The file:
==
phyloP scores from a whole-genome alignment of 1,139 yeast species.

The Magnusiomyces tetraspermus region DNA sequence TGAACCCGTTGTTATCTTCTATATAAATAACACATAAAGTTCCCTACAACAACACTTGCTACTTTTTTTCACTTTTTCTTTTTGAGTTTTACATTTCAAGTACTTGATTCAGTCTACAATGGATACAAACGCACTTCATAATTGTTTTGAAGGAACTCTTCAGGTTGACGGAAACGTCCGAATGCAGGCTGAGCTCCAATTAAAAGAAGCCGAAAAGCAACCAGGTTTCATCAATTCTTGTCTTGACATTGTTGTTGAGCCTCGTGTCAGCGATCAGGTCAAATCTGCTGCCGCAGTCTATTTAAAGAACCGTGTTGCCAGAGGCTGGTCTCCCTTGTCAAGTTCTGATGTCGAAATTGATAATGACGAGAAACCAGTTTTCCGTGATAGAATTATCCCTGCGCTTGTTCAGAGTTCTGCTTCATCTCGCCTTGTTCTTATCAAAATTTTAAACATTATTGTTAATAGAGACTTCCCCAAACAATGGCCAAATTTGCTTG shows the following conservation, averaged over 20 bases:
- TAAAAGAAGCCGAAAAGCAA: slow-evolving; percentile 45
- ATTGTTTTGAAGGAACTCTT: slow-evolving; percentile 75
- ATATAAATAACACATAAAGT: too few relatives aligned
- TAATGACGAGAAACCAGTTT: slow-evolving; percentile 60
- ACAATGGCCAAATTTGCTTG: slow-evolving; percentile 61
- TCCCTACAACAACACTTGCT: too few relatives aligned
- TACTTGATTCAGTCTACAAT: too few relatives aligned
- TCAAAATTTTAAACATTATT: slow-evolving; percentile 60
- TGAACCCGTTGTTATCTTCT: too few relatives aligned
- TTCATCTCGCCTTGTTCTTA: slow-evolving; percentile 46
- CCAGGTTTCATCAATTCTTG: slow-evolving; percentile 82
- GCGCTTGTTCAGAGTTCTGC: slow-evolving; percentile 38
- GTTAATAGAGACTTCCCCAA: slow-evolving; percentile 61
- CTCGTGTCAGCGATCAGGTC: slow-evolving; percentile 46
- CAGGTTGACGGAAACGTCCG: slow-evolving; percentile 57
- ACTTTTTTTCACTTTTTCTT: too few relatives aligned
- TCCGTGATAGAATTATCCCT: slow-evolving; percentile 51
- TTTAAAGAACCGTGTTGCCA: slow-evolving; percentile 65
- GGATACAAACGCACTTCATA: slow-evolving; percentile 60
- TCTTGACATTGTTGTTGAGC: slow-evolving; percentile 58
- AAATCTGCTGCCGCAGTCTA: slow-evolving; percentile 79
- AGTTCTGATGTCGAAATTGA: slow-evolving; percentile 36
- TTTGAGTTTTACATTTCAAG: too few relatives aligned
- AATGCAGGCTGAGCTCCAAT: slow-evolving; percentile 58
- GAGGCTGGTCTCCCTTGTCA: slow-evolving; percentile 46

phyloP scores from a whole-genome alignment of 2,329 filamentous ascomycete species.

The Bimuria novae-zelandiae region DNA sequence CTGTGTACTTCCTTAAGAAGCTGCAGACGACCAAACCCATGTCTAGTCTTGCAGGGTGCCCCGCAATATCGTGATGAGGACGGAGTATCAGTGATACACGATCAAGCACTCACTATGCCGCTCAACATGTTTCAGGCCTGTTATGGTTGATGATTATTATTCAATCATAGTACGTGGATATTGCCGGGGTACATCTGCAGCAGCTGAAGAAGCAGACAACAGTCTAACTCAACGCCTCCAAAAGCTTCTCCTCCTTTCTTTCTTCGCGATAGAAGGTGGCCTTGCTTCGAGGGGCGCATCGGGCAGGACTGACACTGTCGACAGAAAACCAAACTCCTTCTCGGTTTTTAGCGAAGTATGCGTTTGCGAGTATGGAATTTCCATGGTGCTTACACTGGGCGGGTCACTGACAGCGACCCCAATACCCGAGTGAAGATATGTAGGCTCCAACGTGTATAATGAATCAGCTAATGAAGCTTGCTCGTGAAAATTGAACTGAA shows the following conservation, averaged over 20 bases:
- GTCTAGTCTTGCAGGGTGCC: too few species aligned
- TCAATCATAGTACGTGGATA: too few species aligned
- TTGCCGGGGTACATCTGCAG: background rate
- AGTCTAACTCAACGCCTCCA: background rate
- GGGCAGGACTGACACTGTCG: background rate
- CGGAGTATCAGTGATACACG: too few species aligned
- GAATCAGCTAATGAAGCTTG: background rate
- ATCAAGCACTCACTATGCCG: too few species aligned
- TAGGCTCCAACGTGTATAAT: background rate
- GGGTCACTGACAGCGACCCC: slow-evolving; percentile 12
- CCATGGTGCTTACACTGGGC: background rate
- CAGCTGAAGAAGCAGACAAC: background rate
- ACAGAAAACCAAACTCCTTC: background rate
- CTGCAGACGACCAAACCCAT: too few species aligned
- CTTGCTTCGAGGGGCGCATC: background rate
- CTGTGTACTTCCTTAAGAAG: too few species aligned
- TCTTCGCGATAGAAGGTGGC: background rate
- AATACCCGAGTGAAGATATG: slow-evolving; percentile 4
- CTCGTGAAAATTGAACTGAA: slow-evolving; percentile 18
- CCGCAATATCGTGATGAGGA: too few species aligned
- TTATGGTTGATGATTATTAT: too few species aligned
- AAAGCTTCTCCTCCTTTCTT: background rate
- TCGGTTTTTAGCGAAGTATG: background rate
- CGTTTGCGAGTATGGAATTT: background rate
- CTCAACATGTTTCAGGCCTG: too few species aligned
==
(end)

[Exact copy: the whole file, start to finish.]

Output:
phyloP scores from a whole-genome alignment of 1,139 yeast species.

The Magnusiomyces tetraspermus region DNA sequence TGAACCCGTTGTTATCTTCTATATAAATAACACATAAAGTTCCCTACAACAACACTTGCTACTTTTTTTCACTTTTTCTTTTTGAGTTTTACATTTCAAGTACTTGATTCAGTCTACAATGGATACAAACGCACTTCATAATTGTTTTGAAGGAACTCTTCAGGTTGACGGAAACGTCCGAATGCAGGCTGAGCTCCAATTAAAAGAAGCCGAAAAGCAACCAGGTTTCATCAATTCTTGTCTTGACATTGTTGTTGAGCCTCGTGTCAGCGATCAGGTCAAATCTGCTGCCGCAGTCTATTTAAAGAACCGTGTTGCCAGAGGCTGGTCTCCCTTGTCAAGTTCTGATGTCGAAATTGATAATGACGAGAAACCAGTTTTCCGTGATAGAATTATCCCTGCGCTTGTTCAGAGTTCTGCTTCATCTCGCCTTGTTCTTATCAAAATTTTAAACATTATTGTTAATAGAGACTTCCCCAAACAATGGCCAAATTTGCTTG shows the following conservation, averaged over 20 bases:
- TAAAAGAAGCCGAAAAGCAA: slow-evolving; percentile 45
- ATTGTTTTGAAGGAACTCTT: slow-evolving; percentile 75
- ATATAAATAACACATAAAGT: too few relatives aligned
- TAATGACGAGAAACCAGTTT: slow-evolving; percentile 60
- ACAATGGCCAAATTTGCTTG: slow-evolving; percentile 61
- TCCCTACAACAACACTTGCT: too few relatives aligned
- TACTTGATTCAGTCTACAAT: too few relatives aligned
- TCAAAATTTTAAACATTATT: slow-evolving; percentile 60
- TGAACCCGTTGTTATCTTCT: too few relatives aligned
- TTCATCTCGCCTTGTTCTTA: slow-evolving; percentile 46
- CCAGGTTTCATCAATTCTTG: slow-evolving; percentile 82
- GCGCTTGTTCAGAGTTCTGC: slow-evolving; percentile 38
- GTTAATAGAGACTTCCCCAA: slow-evolving; percentile 61
- CTCGTGTCAGCGATCAGGTC: slow-evolving; percentile 46
- CAGGTTGACGGAAACGTCCG: slow-evolving; percentile 57
- ACTTTTTTTCACTTTTTCTT: too few relatives aligned
- TCCGTGATAGAATTATCCCT: slow-evolving; percentile 51
- TTTAAAGAACCGTGTTGCCA: slow-evolving; percentile 65
- GGATACAAACGCACTTCATA: slow-evolving; percentile 60
- TCTTGACATTGTTGTTGAGC: slow-evolving; percentile 58
- AAATCTGCTGCCGCAGTCTA: slow-evolving; percentile 79
- AGTTCTGATGTCGAAATTGA: slow-evolving; percentile 36
- TTTGAGTTTTACATTTCAAG: too few relatives aligned
- AATGCAGGCTGAGCTCCAAT: slow-evolving; percentile 58
- GAGGCTGGTCTCCCTTGTCA: slow-evolving; percentile 46

phyloP scores from a whole-genome alignment of 2,329 filamentous ascomycete species.

The Bimuria novae-zelandiae region DNA sequence CTGTGTACTTCCTTAAGAAGCTGCAGACGACCAAACCCATGTCTAGTCTTGCAGGGTGCCCCGCAATATCGTGATGAGGACGGAGTATCAGTGATACACGATCAAGCACTCACTATGCCGCTCAACATGTTTCAGGCCTGTTATGGTTGATGATTATTATTCAATCATAGTACGTGGATATTGCCGGGGTACATCTGCAGCAGCTGAAGAAGCAGACAACAGTCTAACTCAACGCCTCCAAAAGCTTCTCCTCCTTTCTTTCTTCGCGATAGAAGGTGGCCTTGCTTCGAGGGGCGCATCGGGCAGGACTGACACTGTCGACAGAAAACCAAACTCCTTCTCGGTTTTTAGCGAAGTATGCGTTTGCGAGTATGGAATTTCCATGGTGCTTACACTGGGCGGGTCACTGACAGCGACCCCAATACCCGAGTGAAGATATGTAGGCTCCAACGTGTATAATGAATCAGCTAATGAAGCTTGCTCGTGAAAATTGAACTGAA shows the following conservation, averaged over 20 bases:
- GTCTAGTCTTGCAGGGTGCC: too few species aligned
- TCAATCATAGTACGTGGATA: too few species aligned
- TTGCCGGGGTACATCTGCAG: background rate
- AGTCTAACTCAACGCCTCCA: background rate
- GGGCAGGACTGACACTGTCG: background rate
- CGGAGTATCAGTGATACACG: too few species aligned
- GAATCAGCTAATGAAGCTTG: background rate
- ATCAAGCACTCACTATGCCG: too few species aligned
- TAGGCTCCAACGTGTATAAT: background rate
- GGGTCACTGACAGCGACCCC: slow-evolving; percentile 12
- CCATGGTGCTTACACTGGGC: background rate
- CAGCTGAAGAAGCAGACAAC: background rate
- ACAGAAAACCAAACTCCTTC: background rate
- CTGCAGACGACCAAACCCAT: too few species aligned
- CTTGCTTCGAGGGGCGCATC: background rate
- CTGTGTACTTCCTTAAGAAG: too few species aligned
- TCTTCGCGATAGAAGGTGGC: background rate
- AATACCCGAGTGAAGATATG: slow-evolving; percentile 4
- CTCGTGAAAATTGAACTGAA: slow-evolving; percentile 18
- CCGCAATATCGTGATGAGGA: too few species aligned
- TTATGGTTGATGATTATTAT: too few species aligned
- AAAGCTTCTCCTCCTTTCTT: background rate
- TCGGTTTTTAGCGAAGTATG: background rate
- CGTTTGCGAGTATGGAATTT: background rate
- CTCAACATGTTTCAGGCCTG: too few species aligned